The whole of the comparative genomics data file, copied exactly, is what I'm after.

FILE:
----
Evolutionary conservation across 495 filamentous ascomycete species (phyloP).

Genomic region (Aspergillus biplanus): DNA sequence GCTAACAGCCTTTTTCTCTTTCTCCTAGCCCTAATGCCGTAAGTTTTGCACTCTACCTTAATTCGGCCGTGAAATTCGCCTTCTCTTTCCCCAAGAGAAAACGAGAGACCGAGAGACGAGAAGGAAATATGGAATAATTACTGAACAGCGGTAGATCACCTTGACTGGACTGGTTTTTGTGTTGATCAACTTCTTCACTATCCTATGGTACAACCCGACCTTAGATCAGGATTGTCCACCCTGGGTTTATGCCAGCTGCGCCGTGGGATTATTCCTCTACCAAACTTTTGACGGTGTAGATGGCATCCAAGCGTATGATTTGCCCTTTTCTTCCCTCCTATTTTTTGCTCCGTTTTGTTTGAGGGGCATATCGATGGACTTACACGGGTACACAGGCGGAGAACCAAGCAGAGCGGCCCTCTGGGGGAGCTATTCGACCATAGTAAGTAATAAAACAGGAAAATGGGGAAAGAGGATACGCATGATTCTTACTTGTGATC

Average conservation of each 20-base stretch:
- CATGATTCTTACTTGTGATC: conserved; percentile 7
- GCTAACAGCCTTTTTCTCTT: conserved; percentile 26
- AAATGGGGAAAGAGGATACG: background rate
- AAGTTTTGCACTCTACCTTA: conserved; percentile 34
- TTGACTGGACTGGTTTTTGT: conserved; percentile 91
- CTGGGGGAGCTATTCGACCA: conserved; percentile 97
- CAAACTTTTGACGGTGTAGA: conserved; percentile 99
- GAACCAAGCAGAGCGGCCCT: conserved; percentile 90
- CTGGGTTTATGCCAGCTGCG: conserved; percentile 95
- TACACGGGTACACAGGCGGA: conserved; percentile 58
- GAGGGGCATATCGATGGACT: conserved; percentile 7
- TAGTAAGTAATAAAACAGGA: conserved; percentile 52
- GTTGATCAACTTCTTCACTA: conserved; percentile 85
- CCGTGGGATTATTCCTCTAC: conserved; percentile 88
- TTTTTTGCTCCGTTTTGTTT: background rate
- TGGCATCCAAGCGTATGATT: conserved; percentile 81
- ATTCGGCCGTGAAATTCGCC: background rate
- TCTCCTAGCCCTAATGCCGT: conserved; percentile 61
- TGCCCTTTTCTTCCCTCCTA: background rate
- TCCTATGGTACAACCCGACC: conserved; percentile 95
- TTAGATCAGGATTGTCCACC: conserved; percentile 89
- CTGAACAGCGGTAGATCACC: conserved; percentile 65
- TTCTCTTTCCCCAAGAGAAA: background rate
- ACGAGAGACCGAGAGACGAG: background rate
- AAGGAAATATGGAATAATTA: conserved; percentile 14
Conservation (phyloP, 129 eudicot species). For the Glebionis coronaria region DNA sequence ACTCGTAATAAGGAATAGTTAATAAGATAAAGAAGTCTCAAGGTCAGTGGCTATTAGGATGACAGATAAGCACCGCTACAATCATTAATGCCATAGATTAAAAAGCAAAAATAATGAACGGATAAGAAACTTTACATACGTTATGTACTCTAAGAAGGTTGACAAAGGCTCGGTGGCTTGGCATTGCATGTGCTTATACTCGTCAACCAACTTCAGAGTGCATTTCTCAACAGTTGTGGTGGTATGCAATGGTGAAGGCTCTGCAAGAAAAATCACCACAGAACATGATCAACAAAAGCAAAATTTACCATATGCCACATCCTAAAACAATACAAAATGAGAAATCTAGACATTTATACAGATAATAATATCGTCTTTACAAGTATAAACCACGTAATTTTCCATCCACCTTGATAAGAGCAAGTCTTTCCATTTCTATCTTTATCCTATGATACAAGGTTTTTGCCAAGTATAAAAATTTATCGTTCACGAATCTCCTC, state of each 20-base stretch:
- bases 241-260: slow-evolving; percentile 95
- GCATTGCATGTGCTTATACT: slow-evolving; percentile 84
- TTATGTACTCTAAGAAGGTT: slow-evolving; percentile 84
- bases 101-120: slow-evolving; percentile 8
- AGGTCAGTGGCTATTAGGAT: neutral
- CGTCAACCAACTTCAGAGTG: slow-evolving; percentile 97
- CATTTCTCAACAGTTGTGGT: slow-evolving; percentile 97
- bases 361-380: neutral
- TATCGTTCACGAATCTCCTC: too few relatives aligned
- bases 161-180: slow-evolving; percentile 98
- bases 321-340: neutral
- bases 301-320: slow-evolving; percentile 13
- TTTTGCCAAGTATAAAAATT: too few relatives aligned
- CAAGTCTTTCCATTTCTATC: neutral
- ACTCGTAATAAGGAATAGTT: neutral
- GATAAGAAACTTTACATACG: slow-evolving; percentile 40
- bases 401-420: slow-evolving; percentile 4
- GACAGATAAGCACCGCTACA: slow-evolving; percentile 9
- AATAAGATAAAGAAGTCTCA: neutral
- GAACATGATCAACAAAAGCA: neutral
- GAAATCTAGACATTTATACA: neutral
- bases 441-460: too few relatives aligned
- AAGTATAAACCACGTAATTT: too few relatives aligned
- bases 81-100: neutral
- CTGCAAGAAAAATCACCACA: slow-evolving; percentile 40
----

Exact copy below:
Evolutionary conservation across 495 filamentous ascomycete species (phyloP).

Genomic region (Aspergillus biplanus): DNA sequence GCTAACAGCCTTTTTCTCTTTCTCCTAGCCCTAATGCCGTAAGTTTTGCACTCTACCTTAATTCGGCCGTGAAATTCGCCTTCTCTTTCCCCAAGAGAAAACGAGAGACCGAGAGACGAGAAGGAAATATGGAATAATTACTGAACAGCGGTAGATCACCTTGACTGGACTGGTTTTTGTGTTGATCAACTTCTTCACTATCCTATGGTACAACCCGACCTTAGATCAGGATTGTCCACCCTGGGTTTATGCCAGCTGCGCCGTGGGATTATTCCTCTACCAAACTTTTGACGGTGTAGATGGCATCCAAGCGTATGATTTGCCCTTTTCTTCCCTCCTATTTTTTGCTCCGTTTTGTTTGAGGGGCATATCGATGGACTTACACGGGTACACAGGCGGAGAACCAAGCAGAGCGGCCCTCTGGGGGAGCTATTCGACCATAGTAAGTAATAAAACAGGAAAATGGGGAAAGAGGATACGCATGATTCTTACTTGTGATC

Average conservation of each 20-base stretch:
- CATGATTCTTACTTGTGATC: conserved; percentile 7
- GCTAACAGCCTTTTTCTCTT: conserved; percentile 26
- AAATGGGGAAAGAGGATACG: background rate
- AAGTTTTGCACTCTACCTTA: conserved; percentile 34
- TTGACTGGACTGGTTTTTGT: conserved; percentile 91
- CTGGGGGAGCTATTCGACCA: conserved; percentile 97
- CAAACTTTTGACGGTGTAGA: conserved; percentile 99
- GAACCAAGCAGAGCGGCCCT: conserved; percentile 90
- CTGGGTTTATGCCAGCTGCG: conserved; percentile 95
- TACACGGGTACACAGGCGGA: conserved; percentile 58
- GAGGGGCATATCGATGGACT: conserved; percentile 7
- TAGTAAGTAATAAAACAGGA: conserved; percentile 52
- GTTGATCAACTTCTTCACTA: conserved; percentile 85
- CCGTGGGATTATTCCTCTAC: conserved; percentile 88
- TTTTTTGCTCCGTTTTGTTT: background rate
- TGGCATCCAAGCGTATGATT: conserved; percentile 81
- ATTCGGCCGTGAAATTCGCC: background rate
- TCTCCTAGCCCTAATGCCGT: conserved; percentile 61
- TGCCCTTTTCTTCCCTCCTA: background rate
- TCCTATGGTACAACCCGACC: conserved; percentile 95
- TTAGATCAGGATTGTCCACC: conserved; percentile 89
- CTGAACAGCGGTAGATCACC: conserved; percentile 65
- TTCTCTTTCCCCAAGAGAAA: background rate
- ACGAGAGACCGAGAGACGAG: background rate
- AAGGAAATATGGAATAATTA: conserved; percentile 14
Conservation (phyloP, 129 eudicot species). For the Glebionis coronaria region DNA sequence ACTCGTAATAAGGAATAGTTAATAAGATAAAGAAGTCTCAAGGTCAGTGGCTATTAGGATGACAGATAAGCACCGCTACAATCATTAATGCCATAGATTAAAAAGCAAAAATAATGAACGGATAAGAAACTTTACATACGTTATGTACTCTAAGAAGGTTGACAAAGGCTCGGTGGCTTGGCATTGCATGTGCTTATACTCGTCAACCAACTTCAGAGTGCATTTCTCAACAGTTGTGGTGGTATGCAATGGTGAAGGCTCTGCAAGAAAAATCACCACAGAACATGATCAACAAAAGCAAAATTTACCATATGCCACATCCTAAAACAATACAAAATGAGAAATCTAGACATTTATACAGATAATAATATCGTCTTTACAAGTATAAACCACGTAATTTTCCATCCACCTTGATAAGAGCAAGTCTTTCCATTTCTATCTTTATCCTATGATACAAGGTTTTTGCCAAGTATAAAAATTTATCGTTCACGAATCTCCTC, state of each 20-base stretch:
- bases 241-260: slow-evolving; percentile 95
- GCATTGCATGTGCTTATACT: slow-evolving; percentile 84
- TTATGTACTCTAAGAAGGTT: slow-evolving; percentile 84
- bases 101-120: slow-evolving; percentile 8
- AGGTCAGTGGCTATTAGGAT: neutral
- CGTCAACCAACTTCAGAGTG: slow-evolving; percentile 97
- CATTTCTCAACAGTTGTGGT: slow-evolving; percentile 97
- bases 361-380: neutral
- TATCGTTCACGAATCTCCTC: too few relatives aligned
- bases 161-180: slow-evolving; percentile 98
- bases 321-340: neutral
- bases 301-320: slow-evolving; percentile 13
- TTTTGCCAAGTATAAAAATT: too few relatives aligned
- CAAGTCTTTCCATTTCTATC: neutral
- ACTCGTAATAAGGAATAGTT: neutral
- GATAAGAAACTTTACATACG: slow-evolving; percentile 40
- bases 401-420: slow-evolving; percentile 4
- GACAGATAAGCACCGCTACA: slow-evolving; percentile 9
- AATAAGATAAAGAAGTCTCA: neutral
- GAACATGATCAACAAAAGCA: neutral
- GAAATCTAGACATTTATACA: neutral
- bases 441-460: too few relatives aligned
- AAGTATAAACCACGTAATTT: too few relatives aligned
- bases 81-100: neutral
- CTGCAAGAAAAATCACCACA: slow-evolving; percentile 40